March 31, 2010: Interview with Philip Lauri of Detroit Lives!

Hosts: Sheena Cameron and Paul Chislett

Hear the full program here:68-The_Shake_Up-20100331-1200-t1270033201

Learn more about Detroit Lives! here.

Earlier Media Release

“DETROIT LIVES! // the exhibit” to Showcase Local Creatives

Exhibit tells a story behind Detroit’s forward rumbles.
FOR IMMEDIATE RELEASE, January 7, 2009

http://detroitlives.org/articles/detroit-lives-the-exhibit.html

Ever bought an inch of land in Detroit? Well, hundreds of people from around the country already have, according to DETROIT LIVES! founder Philip Lauri. Lauri is organizing an exhibition that will include information about the sale of hundreds of inches of Detroit land along with works by Detroit artists, musicians, a farmer, and a New York Times writer among others. “DETROIT LIVES! // the exhibit” opens January 14 at 6pm at the Ladybug Gallery in Southwest Detroit’s historic Hubbard Farms neighborhood.

“Detroit is a colossal force to be reckoned with in terms of the kind of talent and creative juice coming from the city. The idea is to capture a piece of that with the exhibit through the works of those on the ground making it happen,” says Lauri.

The exhibition will serve as the official screening for the DETROIT LIVES! short film “The Farmer and the Philosopher”– a story of Detroit’s forward progress told through the prism of two totally different figures: Toby Barlow (NY Times, Creative Director a tTeam Detroit) and Mark Covington (Chairman, Georgia Street Community Collective). The film is a collaborative project between Lauri and videographer Andrea Adelman.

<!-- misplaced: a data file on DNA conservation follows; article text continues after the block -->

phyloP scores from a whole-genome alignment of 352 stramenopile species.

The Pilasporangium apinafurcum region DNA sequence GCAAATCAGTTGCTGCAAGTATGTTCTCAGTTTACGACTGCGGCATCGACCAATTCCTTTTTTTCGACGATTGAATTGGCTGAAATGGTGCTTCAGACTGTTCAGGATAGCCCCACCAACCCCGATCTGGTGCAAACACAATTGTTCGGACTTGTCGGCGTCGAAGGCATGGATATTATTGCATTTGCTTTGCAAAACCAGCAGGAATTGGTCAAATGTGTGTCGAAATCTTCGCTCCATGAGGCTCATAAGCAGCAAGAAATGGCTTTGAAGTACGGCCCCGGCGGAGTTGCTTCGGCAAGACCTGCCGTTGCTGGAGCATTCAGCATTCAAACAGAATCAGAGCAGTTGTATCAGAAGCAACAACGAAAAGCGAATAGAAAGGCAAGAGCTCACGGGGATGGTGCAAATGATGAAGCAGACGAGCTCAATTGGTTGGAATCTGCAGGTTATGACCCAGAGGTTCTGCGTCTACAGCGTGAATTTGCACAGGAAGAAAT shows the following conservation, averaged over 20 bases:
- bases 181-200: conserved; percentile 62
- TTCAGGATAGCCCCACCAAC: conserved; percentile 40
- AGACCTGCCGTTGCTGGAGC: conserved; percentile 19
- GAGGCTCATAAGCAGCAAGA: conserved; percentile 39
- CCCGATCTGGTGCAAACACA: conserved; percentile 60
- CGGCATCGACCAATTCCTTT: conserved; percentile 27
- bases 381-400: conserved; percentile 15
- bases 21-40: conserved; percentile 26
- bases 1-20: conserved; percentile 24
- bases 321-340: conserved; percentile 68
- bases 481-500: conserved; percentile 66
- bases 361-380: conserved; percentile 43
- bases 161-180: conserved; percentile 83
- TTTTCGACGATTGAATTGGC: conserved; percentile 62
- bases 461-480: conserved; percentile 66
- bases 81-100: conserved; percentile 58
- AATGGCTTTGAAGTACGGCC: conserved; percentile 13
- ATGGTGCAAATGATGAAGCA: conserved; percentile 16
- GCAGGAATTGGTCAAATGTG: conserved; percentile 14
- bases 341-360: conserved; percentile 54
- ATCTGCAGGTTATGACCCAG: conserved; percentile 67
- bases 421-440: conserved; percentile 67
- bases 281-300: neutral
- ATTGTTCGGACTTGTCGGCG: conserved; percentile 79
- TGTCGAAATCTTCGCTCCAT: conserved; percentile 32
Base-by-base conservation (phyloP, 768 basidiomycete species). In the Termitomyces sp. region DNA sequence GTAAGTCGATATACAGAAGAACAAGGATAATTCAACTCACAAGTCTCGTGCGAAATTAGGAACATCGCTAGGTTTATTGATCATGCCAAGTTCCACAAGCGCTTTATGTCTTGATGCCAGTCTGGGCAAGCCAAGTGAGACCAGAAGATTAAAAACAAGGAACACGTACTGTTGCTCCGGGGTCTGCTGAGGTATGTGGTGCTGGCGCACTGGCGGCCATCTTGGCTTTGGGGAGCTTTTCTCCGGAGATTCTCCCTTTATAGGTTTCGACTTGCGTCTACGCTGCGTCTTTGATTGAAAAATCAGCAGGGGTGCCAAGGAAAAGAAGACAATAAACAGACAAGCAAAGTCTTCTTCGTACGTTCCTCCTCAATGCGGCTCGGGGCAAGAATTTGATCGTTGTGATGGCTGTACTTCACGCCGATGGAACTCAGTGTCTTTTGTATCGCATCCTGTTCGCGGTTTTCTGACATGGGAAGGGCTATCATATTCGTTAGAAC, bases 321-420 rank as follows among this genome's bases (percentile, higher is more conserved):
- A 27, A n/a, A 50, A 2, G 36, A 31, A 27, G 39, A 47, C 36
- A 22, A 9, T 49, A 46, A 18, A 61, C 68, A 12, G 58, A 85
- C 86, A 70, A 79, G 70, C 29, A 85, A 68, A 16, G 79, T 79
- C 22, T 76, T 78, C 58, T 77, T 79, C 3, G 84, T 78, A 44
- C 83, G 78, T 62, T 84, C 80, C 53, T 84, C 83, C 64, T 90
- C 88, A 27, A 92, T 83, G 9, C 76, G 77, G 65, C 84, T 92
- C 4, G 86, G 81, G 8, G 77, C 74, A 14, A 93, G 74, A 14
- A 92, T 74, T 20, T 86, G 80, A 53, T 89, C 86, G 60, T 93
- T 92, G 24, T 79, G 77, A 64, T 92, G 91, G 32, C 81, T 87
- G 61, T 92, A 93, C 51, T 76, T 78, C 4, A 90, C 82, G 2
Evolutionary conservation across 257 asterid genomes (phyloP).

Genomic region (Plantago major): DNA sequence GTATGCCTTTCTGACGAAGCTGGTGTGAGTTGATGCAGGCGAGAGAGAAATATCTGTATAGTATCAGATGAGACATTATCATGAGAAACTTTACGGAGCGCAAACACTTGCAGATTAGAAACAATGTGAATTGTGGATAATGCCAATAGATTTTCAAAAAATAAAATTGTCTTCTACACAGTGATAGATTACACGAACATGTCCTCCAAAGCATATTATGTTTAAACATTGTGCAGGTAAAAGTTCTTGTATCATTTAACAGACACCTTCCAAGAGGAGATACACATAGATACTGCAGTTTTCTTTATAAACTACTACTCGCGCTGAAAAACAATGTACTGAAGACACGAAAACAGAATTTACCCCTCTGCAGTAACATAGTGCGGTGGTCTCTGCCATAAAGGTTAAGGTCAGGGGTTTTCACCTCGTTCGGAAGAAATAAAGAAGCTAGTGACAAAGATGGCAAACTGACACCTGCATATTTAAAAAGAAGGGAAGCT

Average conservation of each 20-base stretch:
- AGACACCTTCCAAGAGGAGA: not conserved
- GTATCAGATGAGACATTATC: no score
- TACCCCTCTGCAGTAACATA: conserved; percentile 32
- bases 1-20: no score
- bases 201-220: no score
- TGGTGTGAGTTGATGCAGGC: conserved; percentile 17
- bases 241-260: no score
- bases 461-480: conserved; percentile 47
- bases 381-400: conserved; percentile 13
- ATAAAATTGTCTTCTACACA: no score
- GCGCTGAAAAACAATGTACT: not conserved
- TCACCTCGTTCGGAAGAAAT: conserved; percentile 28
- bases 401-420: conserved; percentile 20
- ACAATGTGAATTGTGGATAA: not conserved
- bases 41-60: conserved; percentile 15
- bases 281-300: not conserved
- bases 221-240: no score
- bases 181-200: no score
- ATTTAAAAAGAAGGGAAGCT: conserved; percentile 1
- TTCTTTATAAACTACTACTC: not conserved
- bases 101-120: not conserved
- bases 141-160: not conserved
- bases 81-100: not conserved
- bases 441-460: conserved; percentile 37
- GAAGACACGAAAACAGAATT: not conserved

Additionally, photographer Vanessa Miller (Detroit) presents her photo essay “Making it Happen” with stripped down, expressive portraits of the young people currently revolutionizing the way Detroit works.

Jerry Paffendorf (Detroit), the mind behind “Loveland,” will also take part in the exhibition. Paffendorf came from San Francisco last year to start a micro-real estate project that has had hundreds of people “move” to Detroit from all corners of the globe through the purchase of $1 inches of land. The end result is a futuristic take on land re-use and revitalization with creative collaboration amongst owners.

Alan Scheurman (Detroit), the Detroit musician who contributed music to the film “The Farmer and the Philosopher” will also perform songs from his recent album “Old Patterns” as part of the exhibit.

“The exhibit is meant to build awareness for a lot of the ridiculously cool creative endeavors around town. We are alive and well here in Detroit. It’s not just about surviving. In many ways, we are thriving. It’s an incredibly exciting and vibrant place to be right now.”